I’ve sort of gone off on a tangent here, but I was totally absorbed in everything this man had to say. It was a strange thing to be in actual places where slavery existed, and I often found it difficult as I imagined what it must have been like. I tried to be as objective as possible, but that was difficult as well. How could people fight for their way of life when their way of life involved owning and mistreating other human beings? Would I have felt differently if I lived in that time and was raised in the South? Would I have been one of the people who stood up for doing the right thing? I’d like to think I would have since bullies really make me angry, but would I have been a different person if I’d been raised in a different time?
The next day I took a tour of historic sites in the city of Charleston. A lot of it was very interesting, and again, there was a great amount of hospitality even from random strangers. Tourism is a major industry for them, and they do it very, very well. As the tour was wrapping up, though, we passed an official looking building. Frankly, I don’t remember what the guide said about it except that she pointed to some stairs and said that was where most of the slaves were sold. Then the tour went on, and soon she was asking if people wanted to be dropped off at the downtown market.
I could not shake the picture of those stairs, and the people who once stood on them, and the children being torn away from their parents, and the human beings who were beaten and in chains and shoved around and forced to give up every shred of dignity they might have once had. Who wants to be dropped off at the market?? No one else seemed to be moved or saddened by this at all.
Even though I was renting a place on a nearby beach, I decided that afternoon that I was ready for my visit to end. The knot in my stomach would not go away. Then the next day I was souvenir shopping across the street from my condo, and I saw this:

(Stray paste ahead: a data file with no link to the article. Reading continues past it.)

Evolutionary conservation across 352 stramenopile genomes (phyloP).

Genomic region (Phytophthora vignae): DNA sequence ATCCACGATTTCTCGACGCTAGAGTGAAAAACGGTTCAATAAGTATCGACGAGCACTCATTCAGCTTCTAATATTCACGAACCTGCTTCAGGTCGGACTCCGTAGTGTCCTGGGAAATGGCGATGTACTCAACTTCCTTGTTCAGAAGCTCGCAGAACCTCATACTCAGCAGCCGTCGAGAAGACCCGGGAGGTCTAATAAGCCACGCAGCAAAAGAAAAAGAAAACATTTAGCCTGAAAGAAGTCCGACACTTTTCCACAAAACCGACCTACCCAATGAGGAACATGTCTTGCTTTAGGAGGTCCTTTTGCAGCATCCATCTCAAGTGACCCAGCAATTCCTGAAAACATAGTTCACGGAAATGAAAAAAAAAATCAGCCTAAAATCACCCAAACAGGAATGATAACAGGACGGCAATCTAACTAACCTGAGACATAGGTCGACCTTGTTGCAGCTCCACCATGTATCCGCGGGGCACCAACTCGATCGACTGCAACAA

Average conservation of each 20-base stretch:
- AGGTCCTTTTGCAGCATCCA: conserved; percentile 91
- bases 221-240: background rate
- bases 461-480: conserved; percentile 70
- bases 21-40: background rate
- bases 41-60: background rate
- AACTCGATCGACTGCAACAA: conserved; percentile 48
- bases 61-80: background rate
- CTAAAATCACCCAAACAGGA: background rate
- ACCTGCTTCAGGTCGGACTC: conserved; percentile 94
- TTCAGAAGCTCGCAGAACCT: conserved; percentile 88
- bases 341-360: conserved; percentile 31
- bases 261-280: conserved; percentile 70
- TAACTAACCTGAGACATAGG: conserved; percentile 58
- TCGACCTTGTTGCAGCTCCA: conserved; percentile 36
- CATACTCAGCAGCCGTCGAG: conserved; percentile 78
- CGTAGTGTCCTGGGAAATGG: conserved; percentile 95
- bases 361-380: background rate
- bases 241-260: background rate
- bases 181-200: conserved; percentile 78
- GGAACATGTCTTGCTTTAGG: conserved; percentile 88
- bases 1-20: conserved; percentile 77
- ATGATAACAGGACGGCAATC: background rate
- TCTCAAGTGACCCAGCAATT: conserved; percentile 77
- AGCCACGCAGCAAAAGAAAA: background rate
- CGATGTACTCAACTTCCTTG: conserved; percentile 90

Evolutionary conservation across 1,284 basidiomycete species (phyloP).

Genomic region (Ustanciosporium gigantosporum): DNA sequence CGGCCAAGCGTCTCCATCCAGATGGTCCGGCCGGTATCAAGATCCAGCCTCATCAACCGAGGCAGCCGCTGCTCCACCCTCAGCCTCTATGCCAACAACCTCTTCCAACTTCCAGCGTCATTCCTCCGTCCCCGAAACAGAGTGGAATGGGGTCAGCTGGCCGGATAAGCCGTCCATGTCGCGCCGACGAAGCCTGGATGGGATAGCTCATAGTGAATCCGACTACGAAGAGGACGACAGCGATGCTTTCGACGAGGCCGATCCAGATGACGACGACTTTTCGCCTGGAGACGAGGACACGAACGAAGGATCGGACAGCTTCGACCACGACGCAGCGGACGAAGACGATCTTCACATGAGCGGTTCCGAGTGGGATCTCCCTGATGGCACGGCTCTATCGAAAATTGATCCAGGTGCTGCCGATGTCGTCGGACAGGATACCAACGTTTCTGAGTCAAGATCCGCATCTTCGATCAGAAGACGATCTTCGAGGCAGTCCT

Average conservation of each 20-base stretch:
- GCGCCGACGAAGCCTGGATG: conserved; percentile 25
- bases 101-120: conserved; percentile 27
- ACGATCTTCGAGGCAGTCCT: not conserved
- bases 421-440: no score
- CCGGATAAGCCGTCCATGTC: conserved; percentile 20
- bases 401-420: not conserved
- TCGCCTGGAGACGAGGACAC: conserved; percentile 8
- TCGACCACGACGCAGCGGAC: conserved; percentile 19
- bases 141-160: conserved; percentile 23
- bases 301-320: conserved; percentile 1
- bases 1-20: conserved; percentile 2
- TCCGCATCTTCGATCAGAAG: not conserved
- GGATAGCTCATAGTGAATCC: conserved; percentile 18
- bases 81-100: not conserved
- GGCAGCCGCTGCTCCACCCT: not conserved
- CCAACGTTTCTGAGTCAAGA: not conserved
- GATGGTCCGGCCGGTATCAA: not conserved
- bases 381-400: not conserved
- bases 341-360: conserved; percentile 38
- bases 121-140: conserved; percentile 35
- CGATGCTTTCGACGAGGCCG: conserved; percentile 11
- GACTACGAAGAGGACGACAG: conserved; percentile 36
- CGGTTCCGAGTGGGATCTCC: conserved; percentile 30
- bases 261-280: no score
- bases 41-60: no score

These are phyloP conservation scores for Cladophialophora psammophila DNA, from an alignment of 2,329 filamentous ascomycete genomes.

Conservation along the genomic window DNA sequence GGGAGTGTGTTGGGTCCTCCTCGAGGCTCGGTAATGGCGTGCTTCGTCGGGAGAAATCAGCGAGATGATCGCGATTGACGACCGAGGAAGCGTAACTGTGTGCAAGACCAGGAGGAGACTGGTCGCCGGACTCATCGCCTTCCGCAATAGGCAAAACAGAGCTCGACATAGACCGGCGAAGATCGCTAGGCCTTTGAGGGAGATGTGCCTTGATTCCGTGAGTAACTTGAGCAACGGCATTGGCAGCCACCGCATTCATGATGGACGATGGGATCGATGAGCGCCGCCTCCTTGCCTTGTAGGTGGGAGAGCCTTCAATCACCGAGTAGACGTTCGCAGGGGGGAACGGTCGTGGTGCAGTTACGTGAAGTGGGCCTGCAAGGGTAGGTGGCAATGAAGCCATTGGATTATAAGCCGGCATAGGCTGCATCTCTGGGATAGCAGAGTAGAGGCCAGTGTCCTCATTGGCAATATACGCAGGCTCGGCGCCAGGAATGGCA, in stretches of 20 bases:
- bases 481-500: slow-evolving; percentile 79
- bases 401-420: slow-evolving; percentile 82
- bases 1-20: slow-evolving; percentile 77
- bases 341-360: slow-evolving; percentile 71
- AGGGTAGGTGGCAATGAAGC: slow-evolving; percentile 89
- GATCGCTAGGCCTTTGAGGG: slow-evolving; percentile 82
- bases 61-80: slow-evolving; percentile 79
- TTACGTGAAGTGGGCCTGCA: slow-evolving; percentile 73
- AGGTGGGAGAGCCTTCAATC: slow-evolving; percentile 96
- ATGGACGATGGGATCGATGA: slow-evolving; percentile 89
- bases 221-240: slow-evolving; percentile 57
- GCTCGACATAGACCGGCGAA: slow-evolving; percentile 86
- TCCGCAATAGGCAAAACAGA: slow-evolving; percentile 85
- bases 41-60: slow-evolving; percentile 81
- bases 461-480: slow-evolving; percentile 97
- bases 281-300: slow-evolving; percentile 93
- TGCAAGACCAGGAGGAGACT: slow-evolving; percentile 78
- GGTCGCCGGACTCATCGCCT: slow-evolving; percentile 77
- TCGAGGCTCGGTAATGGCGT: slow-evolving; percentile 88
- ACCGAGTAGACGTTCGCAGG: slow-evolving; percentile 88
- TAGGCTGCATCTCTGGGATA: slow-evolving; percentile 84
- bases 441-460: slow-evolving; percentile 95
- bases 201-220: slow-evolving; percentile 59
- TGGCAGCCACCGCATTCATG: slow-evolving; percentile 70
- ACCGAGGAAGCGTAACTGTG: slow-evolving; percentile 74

This was being sold in 2014. I couldn’t even believe things like this were still being produced, let alone being sold. But there they were.
Unfortunately, the stairs and that disgusting photo are two of the last images of my trip, and they seem to be burned into my brain. Maybe that’s good. Maybe I need to remember those two things. It seems we still have work to do.
if you saw stairs, your were more than likely looking at the Charleston City Market, which sold meat, fish and other general merchandise. the slave market was on Chalmers Street a few blocks away, which is now a museum.ReplyDelete
Correct. Slaves were never sold in the city market. Not trying to uphold slavery in the South, but human slavery has existed throughout history and continues today in many parts of the world. A few minutes with the Old Testament will establish that every conquering army turned those they defeated into slaves. I think Charleston has done a good job of acknowledging and discussing this ugly period of history. In many ways, Reconstruction was even worse.ReplyDelete